We don’t have a theater count yet on Indivisible and that will be a determining factor in my prediction. However, looking at recent Pure Flix material, 1300-1600 screens is probable. That would fall in line with four of their releases in the past year: Same Kind of Different as Me, Samson, God’s Not Dead: A Light in Darkness, and last month’s Unbroken: Path to Redemption. Between those four pictures, their opening weekend grosses ranged between a consistent $1.9-$2.6 million. If this were to debut with less screens that, my forecast will be revised down.
I see no major reason to alter the formula much here. I’ll go on the lower end of that small spectrum since it’s not a sequel like God’s Not Dead and Unbroken.
Indivisible opening weekend prediction: $1 million
Stan & Ollie has just closed out the London Film Festival and reviews are piling up. The film centers on legendary comedy duo Stan Laurel (Steve Coogan) and Oliver Hardy (John C. Reilly) in the waning times of their career. Jon S. Baird directs with a screenplay from Jeff Pope, who was nominated for his adapted screenplay along with Mr. Coogan five years ago for Philomena.
Most early reviews indicate this a winner. Some point out flaws in the picture itself, though praise appears to be unanimous for its two leads. Distributor Entertainment One has reportedly made the choice to campaign for Coogan and Reilly in the lead Actor race at the Oscars. That could be tricky. That category is already looking very crowded. Beyond that, the two could cancel each other out. Additionally, Reilly faces competition with himself when you include his performance in TheSistersBrothers.
Bottom line: I don’t see Stan & Ollie as a factor in Best Picture. In a weaker year, Best Actor (for Reilly especially) could be reachable, but is more of a long shot. Pope could find himself in the mix for Original Screenplay if this gets enough exposure, but that also appears unlikely right now. Its best chance at any nod may well be Makeup & Hairstyling with Reilly’s transformation into Hardy.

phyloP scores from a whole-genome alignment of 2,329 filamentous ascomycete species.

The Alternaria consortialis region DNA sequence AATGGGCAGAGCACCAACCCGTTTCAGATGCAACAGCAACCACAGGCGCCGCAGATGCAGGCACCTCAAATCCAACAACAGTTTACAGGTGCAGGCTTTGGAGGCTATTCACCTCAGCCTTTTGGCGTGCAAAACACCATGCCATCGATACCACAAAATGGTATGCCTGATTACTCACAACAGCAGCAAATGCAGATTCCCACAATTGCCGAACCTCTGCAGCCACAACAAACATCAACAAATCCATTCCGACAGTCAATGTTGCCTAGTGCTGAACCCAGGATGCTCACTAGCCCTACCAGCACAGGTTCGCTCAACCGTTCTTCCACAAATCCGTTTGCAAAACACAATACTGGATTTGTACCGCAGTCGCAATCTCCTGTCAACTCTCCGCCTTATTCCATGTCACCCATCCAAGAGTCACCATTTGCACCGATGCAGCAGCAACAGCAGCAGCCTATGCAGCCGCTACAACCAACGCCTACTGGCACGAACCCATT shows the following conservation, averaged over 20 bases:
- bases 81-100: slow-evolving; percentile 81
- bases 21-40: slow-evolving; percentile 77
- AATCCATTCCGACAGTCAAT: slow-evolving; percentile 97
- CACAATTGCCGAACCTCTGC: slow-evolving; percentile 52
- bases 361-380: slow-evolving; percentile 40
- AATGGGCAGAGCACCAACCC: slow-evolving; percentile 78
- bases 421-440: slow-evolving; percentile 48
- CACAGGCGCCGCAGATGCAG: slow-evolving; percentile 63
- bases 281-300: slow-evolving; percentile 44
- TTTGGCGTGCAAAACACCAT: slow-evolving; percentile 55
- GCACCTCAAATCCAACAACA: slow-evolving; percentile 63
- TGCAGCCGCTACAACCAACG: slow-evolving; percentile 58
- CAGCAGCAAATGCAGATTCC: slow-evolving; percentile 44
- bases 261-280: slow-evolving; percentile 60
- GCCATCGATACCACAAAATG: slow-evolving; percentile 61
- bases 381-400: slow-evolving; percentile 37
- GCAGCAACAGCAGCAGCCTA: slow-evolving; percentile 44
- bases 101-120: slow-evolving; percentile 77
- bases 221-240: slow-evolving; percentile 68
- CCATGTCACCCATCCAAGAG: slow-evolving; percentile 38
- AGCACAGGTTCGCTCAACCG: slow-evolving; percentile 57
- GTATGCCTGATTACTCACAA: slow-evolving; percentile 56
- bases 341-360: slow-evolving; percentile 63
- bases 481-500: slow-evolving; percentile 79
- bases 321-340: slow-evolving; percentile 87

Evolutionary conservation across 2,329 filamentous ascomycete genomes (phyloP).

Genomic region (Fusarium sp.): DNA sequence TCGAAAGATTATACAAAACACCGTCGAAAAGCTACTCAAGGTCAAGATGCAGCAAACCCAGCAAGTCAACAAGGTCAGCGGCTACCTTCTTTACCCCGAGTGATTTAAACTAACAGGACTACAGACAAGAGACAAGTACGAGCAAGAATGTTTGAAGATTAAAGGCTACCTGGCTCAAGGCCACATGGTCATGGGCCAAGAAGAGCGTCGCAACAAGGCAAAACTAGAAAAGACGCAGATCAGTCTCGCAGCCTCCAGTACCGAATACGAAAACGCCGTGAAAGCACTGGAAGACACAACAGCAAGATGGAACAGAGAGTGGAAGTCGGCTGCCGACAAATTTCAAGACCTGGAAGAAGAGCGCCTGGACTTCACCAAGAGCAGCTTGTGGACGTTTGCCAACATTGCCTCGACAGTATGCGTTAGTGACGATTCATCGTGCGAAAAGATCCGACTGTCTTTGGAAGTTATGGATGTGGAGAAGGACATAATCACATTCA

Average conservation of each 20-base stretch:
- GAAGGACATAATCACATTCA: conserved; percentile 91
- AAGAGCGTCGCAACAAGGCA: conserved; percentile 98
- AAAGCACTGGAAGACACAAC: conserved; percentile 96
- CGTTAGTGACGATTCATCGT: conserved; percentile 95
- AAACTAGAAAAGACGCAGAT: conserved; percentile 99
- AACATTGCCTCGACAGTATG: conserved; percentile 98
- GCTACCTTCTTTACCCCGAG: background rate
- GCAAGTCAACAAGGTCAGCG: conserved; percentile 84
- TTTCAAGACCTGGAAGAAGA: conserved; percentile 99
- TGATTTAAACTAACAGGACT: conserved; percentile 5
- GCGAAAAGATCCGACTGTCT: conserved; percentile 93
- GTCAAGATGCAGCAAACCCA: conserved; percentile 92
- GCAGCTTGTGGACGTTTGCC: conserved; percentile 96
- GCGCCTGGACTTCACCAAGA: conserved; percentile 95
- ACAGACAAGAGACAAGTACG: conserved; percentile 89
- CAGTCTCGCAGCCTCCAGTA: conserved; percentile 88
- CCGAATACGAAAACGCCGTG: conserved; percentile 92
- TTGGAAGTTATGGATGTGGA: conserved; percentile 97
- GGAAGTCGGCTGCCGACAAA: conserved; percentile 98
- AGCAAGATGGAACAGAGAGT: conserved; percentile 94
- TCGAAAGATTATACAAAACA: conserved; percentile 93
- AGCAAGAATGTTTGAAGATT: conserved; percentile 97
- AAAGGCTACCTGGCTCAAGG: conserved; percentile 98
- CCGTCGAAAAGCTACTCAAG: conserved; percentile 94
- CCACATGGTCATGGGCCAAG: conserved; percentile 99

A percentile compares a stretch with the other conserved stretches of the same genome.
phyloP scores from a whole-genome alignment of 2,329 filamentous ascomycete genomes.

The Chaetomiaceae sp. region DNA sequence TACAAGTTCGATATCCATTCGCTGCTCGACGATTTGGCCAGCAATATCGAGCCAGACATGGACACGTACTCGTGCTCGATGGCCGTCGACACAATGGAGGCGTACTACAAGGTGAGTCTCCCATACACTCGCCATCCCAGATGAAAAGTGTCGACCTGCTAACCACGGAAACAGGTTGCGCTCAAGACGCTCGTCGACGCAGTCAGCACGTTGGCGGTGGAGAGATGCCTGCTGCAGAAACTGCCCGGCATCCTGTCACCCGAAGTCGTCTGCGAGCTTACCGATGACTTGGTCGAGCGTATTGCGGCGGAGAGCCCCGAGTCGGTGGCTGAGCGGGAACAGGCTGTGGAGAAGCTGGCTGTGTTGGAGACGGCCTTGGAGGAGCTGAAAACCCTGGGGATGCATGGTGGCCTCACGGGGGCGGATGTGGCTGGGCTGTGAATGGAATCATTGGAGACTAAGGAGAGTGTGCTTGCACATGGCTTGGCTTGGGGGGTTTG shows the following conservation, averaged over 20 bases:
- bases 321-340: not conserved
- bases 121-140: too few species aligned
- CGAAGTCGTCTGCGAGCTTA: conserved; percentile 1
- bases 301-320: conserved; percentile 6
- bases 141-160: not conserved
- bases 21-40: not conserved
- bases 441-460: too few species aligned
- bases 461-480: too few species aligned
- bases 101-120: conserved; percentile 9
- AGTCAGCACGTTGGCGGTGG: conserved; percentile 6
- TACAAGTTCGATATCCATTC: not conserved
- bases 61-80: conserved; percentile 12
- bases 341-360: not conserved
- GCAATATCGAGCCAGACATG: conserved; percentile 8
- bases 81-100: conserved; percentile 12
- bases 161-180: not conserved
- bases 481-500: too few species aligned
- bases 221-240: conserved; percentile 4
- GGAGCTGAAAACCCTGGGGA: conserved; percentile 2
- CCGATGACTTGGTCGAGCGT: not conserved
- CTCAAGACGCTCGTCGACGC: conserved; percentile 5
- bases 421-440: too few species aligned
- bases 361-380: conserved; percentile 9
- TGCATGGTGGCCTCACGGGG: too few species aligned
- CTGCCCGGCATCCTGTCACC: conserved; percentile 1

Stan & Ollie opens December 28 stateside in limited release. My Oscar Watch posts will continue…
Brian De Palma dips into his old bag of tricks once again with Passion, resurrecting his exercises in stylistic silliness. From DressedtoKill to BodyDouble to FemmeFatale, it’s the director’s return to what could be described as Hitchschlockian. His affinity for the Master of Suspense has been evident for decades. Unlike Hitchcock, his homages come with a hard R rating and an increased level of the ridiculous. De Palma is winking hard here with throwbacks to past uses of split screen, which is used memorably in a ballet sequence mixed with blood. If only the whole thing were more consistently enjoyable.
The character of Christine (Rachel McAdams) is one that’s basically required to smoke cigarettes and she does. She’s an ad exec with limitless ambition and a do whatever it takes attitude. Her assistant Isabelle (Noomi Rapace) appears more quiet and reserved, but it turns out she’s ruthless as well. She’s having an affair with Christine’s beau (Paul Anderson) and that dynamic creates all kinds of melodrama as Christine wants her in that way as well. It all comes with a heaping of the sleaze De Palma is known for gleefully wallowing in. Karoline Herfurth plays Isabelle’s subordinate who also has a massive crush on her. Essentially, everyone has a thing for Isabelle. Rapace is stuck with the more subdued role while McAdams gets to have a good time with her over the top part.
DressedtoKill is easily the filmmaker’s finest work in this genre. Nothing has really come close since, but all follow-ups certainly have their flashes of depraved fun. That applies to Passion, but it takes too long to get there. For De Palma aficionados, the nostalgic payoffs don’t really begin until that screen splits and twists start to follow. Unfortunately that’s about an hour into the proceedings. By then, even De Palma’s most ardent fans burning for Passion might have subsided a bit.